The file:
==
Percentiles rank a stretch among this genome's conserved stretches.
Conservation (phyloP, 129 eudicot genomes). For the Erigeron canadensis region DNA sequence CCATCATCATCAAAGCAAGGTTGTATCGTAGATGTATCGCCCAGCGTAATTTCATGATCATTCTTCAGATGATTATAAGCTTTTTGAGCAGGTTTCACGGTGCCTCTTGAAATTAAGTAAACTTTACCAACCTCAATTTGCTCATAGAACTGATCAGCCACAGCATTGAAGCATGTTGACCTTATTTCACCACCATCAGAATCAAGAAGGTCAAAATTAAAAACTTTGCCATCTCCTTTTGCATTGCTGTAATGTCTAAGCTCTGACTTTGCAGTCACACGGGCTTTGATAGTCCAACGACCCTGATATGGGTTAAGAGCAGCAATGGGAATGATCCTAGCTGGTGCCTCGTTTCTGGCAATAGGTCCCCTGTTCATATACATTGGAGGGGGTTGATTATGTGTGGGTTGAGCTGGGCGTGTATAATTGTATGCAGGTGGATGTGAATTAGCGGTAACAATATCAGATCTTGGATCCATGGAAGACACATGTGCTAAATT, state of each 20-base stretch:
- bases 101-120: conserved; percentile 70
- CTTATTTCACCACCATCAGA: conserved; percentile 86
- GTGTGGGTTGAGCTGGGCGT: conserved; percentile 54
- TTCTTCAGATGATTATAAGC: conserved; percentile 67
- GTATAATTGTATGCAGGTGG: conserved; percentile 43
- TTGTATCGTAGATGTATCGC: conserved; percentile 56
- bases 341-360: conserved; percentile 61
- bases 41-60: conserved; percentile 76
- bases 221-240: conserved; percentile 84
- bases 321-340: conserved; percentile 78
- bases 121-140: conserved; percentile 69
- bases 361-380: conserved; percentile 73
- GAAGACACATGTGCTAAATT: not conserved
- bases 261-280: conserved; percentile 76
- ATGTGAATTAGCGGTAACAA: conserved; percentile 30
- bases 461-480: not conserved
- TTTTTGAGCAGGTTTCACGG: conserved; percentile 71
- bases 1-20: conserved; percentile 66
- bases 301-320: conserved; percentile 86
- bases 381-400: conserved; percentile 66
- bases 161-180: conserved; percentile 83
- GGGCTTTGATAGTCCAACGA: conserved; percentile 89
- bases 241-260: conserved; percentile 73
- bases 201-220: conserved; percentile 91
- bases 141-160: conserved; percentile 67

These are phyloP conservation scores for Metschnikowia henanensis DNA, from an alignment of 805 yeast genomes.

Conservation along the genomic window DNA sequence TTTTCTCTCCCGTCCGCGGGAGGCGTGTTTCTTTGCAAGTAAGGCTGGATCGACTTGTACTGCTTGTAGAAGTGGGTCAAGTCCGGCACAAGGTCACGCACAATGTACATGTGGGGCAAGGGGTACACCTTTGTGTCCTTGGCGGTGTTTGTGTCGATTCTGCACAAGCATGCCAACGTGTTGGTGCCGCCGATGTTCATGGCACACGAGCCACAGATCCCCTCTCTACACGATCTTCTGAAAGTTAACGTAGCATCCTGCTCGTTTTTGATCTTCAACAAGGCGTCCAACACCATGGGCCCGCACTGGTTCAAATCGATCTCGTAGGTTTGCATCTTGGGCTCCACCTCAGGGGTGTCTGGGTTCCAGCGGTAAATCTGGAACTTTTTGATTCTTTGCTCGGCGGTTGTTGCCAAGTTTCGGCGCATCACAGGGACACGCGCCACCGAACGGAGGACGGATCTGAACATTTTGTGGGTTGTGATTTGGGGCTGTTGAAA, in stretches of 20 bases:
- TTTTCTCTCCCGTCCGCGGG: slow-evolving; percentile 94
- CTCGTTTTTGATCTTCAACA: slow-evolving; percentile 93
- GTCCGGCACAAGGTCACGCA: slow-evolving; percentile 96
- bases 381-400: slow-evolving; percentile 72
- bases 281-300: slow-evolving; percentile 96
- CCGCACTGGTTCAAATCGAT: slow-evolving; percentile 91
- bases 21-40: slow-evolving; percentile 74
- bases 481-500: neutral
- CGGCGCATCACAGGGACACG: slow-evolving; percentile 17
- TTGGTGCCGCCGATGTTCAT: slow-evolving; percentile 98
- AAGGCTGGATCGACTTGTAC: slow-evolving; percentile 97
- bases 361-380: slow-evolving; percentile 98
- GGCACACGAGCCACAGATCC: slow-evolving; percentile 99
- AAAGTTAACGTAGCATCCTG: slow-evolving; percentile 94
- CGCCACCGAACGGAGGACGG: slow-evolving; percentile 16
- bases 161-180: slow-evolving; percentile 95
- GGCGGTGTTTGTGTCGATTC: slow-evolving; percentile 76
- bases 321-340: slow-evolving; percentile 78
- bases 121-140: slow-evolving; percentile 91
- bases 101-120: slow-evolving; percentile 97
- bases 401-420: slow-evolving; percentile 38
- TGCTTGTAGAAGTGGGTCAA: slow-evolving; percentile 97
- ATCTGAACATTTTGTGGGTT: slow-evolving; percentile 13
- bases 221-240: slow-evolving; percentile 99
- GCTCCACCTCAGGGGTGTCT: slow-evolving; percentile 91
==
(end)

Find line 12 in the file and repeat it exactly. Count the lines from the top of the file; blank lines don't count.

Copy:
- bases 321-340: conserved; percentile 78